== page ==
His printing technique means that there has to be a lot of precision involved. Once he has printed he cannot go back, which means he has to be bold and confident, but not overly so that he forgets what he’s doing. This is quite and amazing way to work, considering his finished pieces always seem so clean and flawless.

my work is a very big mixture of contemporary influences and cultural roots. I have a soft spot for East European cartoons because I grew up with them. My father had a big collection of Polish and Russian Super 8 cartoons. (

Polish and Russian cartoons are often very strange to more western european eyes, the characters can look a little uncanny, perhaps too wide eyed, and you see that in Klonek’s work. Some of his characters are devilish or strange looking, reminiscent of the types of characters which appeared in those cartoons. Those cartooned also used bright colours to attract children, but the colours of Klonek’s work almost take it to the next level of brightness.

This penchant for the “playful and bold”… it have always been important to me. Really everyone and everything can be an inspiration. I think the most important thing is to set up situations for good receptivity of inspiration. The creative activity will follow.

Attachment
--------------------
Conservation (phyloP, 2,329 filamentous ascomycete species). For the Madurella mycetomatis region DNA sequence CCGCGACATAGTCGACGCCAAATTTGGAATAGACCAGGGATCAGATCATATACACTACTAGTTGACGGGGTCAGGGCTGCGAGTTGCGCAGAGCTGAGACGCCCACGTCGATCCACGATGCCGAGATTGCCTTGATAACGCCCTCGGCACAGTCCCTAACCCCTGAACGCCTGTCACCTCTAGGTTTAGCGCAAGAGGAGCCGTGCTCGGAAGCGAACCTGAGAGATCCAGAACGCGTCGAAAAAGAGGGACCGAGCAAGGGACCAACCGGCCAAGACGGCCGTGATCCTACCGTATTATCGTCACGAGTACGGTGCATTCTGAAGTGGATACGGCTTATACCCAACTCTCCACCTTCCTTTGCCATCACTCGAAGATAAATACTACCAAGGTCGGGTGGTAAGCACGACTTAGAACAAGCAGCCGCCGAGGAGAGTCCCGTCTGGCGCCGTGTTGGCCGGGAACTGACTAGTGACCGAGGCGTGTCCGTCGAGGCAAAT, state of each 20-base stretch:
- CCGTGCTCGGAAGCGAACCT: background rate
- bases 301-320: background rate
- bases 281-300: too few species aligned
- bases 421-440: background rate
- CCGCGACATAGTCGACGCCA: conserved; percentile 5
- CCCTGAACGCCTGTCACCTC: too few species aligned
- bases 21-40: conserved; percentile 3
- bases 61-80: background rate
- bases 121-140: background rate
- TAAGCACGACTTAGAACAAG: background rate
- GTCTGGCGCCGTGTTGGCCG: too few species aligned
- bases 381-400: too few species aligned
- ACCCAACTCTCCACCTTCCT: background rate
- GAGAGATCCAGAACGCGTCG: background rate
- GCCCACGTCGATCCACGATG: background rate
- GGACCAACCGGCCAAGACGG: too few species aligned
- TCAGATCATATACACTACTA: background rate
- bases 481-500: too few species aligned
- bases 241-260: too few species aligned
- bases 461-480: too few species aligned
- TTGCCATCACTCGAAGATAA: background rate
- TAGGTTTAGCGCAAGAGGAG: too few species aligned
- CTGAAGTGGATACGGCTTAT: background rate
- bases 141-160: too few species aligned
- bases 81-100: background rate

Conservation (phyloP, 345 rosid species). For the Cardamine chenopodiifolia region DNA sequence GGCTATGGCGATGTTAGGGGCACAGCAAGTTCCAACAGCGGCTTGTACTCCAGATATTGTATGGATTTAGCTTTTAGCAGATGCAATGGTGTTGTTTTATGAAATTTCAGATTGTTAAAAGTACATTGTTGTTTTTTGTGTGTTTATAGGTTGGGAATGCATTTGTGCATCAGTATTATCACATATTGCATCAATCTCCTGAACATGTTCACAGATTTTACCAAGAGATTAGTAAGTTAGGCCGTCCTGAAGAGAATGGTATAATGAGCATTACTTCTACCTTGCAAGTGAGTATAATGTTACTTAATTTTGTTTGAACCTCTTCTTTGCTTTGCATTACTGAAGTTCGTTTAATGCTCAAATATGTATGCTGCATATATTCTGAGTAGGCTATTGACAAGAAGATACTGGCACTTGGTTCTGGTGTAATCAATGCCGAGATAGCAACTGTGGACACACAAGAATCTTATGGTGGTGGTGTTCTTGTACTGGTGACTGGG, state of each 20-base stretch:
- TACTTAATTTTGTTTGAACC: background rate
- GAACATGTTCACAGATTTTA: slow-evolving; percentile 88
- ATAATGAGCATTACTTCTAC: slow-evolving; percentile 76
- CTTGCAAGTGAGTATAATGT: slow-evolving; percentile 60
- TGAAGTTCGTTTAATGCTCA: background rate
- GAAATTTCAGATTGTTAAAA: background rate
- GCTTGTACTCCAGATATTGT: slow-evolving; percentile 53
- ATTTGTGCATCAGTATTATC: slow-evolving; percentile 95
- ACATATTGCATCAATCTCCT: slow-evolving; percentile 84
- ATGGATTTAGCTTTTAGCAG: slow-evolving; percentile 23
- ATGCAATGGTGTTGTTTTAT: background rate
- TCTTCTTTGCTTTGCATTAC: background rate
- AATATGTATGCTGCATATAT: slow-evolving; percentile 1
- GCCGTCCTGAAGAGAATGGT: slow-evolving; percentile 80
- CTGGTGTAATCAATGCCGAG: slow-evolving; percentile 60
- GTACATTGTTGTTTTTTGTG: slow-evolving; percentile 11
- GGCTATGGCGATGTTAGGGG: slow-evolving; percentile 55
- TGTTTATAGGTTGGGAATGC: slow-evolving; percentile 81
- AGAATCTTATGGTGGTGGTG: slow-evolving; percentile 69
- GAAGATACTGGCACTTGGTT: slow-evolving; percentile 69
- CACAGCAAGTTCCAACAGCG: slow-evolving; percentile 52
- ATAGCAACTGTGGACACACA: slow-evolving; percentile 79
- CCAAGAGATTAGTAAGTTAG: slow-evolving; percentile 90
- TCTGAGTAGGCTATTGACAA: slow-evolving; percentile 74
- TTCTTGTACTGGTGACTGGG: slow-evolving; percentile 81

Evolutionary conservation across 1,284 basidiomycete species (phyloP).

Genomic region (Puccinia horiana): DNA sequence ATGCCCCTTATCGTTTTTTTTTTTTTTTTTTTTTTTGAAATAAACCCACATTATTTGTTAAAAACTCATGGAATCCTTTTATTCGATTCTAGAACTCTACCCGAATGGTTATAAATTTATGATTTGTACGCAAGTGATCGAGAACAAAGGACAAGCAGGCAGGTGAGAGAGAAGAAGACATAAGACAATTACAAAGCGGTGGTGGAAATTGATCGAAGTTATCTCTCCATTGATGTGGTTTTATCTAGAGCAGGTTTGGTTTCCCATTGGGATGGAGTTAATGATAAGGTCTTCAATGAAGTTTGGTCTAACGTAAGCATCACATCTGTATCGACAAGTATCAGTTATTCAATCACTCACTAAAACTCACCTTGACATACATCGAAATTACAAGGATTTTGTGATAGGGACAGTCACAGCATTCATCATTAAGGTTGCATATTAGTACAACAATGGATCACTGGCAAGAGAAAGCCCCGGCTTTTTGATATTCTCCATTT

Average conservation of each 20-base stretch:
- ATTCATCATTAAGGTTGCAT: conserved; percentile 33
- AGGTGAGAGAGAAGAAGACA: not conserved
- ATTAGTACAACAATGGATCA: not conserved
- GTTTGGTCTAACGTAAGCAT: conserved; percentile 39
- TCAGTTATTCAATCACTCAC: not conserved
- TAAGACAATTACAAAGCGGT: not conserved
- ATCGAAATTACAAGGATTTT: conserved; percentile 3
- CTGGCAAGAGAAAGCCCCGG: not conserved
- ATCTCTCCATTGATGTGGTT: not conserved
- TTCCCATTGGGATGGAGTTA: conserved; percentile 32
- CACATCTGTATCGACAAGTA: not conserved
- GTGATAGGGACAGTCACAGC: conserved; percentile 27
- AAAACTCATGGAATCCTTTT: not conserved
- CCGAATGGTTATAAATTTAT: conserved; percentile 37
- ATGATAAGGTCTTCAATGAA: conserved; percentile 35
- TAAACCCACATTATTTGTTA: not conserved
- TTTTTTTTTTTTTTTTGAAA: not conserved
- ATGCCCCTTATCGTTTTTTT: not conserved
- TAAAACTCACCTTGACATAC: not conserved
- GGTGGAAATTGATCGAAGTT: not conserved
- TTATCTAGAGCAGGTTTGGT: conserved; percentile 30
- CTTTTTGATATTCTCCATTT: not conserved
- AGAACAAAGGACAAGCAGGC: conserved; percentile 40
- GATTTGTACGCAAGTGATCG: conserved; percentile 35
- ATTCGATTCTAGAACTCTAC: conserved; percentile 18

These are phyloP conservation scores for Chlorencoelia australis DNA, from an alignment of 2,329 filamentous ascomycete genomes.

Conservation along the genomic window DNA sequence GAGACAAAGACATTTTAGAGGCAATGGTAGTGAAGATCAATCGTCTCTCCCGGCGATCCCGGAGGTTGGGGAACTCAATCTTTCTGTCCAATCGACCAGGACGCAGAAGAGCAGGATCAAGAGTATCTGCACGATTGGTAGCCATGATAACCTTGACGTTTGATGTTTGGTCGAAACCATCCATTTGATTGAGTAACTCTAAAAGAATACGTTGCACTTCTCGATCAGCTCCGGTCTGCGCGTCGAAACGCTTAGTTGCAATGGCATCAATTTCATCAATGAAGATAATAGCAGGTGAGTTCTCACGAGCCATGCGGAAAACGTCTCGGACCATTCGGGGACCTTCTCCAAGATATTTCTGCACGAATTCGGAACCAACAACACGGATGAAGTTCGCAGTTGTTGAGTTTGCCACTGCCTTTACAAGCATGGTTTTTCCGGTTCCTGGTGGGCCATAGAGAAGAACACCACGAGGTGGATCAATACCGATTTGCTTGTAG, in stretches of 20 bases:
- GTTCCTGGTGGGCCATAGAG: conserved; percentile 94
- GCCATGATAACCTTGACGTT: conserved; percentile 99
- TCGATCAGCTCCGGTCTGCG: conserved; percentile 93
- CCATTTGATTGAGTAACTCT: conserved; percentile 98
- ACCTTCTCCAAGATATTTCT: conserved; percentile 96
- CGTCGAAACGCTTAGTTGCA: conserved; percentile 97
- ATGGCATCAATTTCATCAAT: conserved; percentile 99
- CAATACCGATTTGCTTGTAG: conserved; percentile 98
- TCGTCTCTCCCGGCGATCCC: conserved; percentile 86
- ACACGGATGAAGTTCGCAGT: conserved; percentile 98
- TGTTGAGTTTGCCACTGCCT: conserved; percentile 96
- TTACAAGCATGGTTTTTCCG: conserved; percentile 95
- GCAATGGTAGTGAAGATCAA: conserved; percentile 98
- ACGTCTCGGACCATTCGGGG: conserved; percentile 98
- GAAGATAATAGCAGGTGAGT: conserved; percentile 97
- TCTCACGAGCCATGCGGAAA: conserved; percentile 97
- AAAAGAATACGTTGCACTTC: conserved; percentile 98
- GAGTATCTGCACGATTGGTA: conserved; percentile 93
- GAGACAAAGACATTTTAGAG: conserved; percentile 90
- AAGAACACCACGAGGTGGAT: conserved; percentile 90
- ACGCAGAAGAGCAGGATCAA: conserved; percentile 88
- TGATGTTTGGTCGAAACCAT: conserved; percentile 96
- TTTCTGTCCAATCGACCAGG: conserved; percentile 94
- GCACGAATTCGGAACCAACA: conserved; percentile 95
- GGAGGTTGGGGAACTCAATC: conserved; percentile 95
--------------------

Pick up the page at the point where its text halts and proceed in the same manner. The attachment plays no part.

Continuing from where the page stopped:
Klonek gains a lot of inspiration from tutoring others about his craft and from the world around him.

FMP-Ping Zhu


Ping Zhu is an London-based illustrator who has a quirky and cute portfolio filled with beautiful pictures of people and animals which features an amazing use of colour and texture. Zhu has worked with a long list of clients including The New York Times, The LA Times and Playboy. I really love her textural feel she puts into her work. Her illustrations of animals and her combination of flat colours and rich textures works really well. She combines more textural lines and elements with smoother ones, creating an image which is a nice even balance between the two. The textural elements are usually where needed to make line of blocks of colour more interesting.

Her work has a particularly in her ability to not only capture the essence of an animal without the use of too many visual elements, but also create illustrations which are simple and clean and yet them speak a story all of their own. Take the picture I selected above, a Tarsier and a mouse stare at each other intrigued. The story almost plays out like a scene from a children’s book, with the mouse and tarsier pointing out each others differences and yet how they are a like whilst they become friends. Their tails intertwining speaks a lot in the image by saying these two creatures are not only comfortable with each other, but also like each other.